Steven LeVine:

One thing confounding the much-delayed electric car revolution is that its antagonist—the gasoline engine—is a moving target. Under dogged pressure from electric competitors and government emissions standards, the combustion engine keeps becoming more efficient, making it harder for electrics to compete on price. In its 2040 outlook last week, ExxonMobil—admittedly not a company that is predisposed to be bullish on electric vehicles—cast doubt on whether electrics will make much headway for the next quarter century.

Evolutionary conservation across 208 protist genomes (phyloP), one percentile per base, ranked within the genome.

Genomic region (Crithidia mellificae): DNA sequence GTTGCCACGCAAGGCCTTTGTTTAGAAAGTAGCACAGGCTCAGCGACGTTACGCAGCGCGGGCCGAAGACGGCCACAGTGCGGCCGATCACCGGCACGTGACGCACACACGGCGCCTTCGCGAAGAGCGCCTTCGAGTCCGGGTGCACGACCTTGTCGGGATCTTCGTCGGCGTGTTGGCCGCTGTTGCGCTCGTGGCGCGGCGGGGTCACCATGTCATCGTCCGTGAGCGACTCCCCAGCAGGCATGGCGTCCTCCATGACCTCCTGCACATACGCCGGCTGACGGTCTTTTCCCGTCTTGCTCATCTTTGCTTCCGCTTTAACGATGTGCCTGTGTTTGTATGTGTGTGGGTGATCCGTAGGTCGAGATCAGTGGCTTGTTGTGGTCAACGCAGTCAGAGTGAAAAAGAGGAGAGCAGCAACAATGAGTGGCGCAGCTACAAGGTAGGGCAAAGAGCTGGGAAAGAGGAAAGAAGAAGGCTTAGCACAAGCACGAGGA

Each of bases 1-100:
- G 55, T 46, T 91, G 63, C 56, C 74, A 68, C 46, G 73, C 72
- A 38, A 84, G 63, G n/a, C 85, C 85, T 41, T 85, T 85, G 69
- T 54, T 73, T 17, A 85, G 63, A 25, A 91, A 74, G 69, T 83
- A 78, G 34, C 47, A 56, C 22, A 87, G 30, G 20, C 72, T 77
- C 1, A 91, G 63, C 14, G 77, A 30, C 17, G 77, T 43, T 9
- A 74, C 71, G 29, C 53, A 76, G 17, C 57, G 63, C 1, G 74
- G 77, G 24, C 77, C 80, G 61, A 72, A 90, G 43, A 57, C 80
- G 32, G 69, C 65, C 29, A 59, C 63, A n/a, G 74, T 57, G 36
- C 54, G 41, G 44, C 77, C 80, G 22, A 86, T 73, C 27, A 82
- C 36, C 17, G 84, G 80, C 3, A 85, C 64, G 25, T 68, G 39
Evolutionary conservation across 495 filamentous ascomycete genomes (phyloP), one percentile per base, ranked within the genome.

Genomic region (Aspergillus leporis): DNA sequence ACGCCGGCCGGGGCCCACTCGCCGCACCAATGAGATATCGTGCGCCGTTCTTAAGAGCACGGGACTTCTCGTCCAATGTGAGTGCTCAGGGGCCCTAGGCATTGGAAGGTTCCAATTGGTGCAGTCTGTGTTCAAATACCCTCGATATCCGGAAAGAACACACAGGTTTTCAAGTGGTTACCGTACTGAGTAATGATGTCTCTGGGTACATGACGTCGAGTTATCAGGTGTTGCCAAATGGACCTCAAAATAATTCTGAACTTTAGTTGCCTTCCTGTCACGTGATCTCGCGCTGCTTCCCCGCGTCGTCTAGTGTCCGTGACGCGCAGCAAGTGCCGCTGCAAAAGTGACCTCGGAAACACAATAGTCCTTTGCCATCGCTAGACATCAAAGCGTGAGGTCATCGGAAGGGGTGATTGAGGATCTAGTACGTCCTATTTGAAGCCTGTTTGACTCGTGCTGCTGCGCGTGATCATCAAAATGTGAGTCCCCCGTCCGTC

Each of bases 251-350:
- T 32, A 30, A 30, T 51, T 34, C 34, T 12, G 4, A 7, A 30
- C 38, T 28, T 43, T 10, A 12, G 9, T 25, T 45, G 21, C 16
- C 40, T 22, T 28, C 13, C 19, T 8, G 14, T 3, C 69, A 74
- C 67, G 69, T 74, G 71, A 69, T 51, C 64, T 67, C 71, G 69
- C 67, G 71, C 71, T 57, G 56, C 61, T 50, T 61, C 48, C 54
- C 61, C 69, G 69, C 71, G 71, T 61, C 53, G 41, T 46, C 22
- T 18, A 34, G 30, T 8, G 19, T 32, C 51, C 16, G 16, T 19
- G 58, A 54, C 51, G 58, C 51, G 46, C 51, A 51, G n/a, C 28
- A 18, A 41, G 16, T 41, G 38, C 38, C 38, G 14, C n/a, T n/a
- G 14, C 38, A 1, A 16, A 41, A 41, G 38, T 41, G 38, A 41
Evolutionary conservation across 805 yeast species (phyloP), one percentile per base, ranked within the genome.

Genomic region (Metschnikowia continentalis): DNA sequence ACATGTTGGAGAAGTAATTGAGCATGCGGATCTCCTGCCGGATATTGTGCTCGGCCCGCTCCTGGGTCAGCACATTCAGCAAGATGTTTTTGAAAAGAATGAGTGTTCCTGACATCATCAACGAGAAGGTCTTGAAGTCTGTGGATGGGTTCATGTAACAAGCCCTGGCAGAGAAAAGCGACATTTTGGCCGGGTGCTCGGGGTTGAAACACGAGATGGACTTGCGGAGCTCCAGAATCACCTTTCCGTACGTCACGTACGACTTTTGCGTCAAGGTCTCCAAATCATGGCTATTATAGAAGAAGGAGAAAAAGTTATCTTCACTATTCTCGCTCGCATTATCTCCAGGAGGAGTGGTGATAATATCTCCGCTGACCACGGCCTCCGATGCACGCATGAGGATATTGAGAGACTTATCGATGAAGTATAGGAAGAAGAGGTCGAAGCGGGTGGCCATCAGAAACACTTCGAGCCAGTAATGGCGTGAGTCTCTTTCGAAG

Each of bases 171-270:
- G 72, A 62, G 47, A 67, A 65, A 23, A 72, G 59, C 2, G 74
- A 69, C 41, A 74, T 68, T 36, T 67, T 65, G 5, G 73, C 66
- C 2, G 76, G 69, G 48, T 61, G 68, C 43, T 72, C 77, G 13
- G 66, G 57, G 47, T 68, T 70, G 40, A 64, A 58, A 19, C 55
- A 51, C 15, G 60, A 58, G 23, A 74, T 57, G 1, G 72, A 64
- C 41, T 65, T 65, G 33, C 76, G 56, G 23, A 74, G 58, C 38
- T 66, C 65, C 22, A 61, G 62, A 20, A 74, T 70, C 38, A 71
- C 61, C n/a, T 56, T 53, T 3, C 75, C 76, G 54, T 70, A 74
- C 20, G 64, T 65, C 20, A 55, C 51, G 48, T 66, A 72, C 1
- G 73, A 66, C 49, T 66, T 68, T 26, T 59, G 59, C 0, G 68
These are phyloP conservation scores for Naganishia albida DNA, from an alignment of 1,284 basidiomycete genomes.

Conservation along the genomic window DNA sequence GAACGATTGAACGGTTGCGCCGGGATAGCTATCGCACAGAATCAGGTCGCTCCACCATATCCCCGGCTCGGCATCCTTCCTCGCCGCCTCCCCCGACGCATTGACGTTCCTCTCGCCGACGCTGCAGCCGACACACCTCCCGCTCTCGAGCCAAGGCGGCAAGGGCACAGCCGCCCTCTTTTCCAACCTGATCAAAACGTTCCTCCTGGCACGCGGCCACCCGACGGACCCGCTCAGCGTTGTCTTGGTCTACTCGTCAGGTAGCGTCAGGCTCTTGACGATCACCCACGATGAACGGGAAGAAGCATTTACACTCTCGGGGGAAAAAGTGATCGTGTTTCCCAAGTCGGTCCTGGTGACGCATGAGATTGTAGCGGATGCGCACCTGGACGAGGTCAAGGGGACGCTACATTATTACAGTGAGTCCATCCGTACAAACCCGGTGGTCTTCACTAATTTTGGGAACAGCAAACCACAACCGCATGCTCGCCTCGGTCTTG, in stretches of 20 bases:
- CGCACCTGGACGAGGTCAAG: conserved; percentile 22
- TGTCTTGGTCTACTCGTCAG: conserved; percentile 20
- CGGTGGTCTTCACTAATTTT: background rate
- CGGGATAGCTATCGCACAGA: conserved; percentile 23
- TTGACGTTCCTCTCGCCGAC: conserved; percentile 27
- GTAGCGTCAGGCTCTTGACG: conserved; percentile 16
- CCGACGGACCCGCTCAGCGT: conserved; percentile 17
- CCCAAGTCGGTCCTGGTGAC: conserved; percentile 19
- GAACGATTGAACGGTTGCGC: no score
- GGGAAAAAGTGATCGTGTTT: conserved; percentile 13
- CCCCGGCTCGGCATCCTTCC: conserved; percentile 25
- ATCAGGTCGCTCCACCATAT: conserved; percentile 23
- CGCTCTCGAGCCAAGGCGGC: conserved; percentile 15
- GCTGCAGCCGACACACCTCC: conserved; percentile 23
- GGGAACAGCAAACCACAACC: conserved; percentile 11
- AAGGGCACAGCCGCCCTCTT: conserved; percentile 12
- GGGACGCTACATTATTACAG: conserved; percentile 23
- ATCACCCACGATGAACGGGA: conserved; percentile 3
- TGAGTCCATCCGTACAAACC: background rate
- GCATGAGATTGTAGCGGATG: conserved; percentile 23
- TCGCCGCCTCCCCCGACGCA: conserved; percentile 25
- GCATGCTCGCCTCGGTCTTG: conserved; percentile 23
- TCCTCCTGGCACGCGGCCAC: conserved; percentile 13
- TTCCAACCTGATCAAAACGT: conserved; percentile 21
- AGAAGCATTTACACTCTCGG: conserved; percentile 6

But there is a counter-argument: The internal combustion engine’s dominance is actually almost over. Over the next decade, the cost of electric and combustion vehicles will more or less equal out, Deutsche Bank analyst Rod Lache writes in a new note to clients. Electrics could even be cheaper than combustion vehicles, Lache writes, which could “serve as a catalyst for significant expansion” of electric car sales.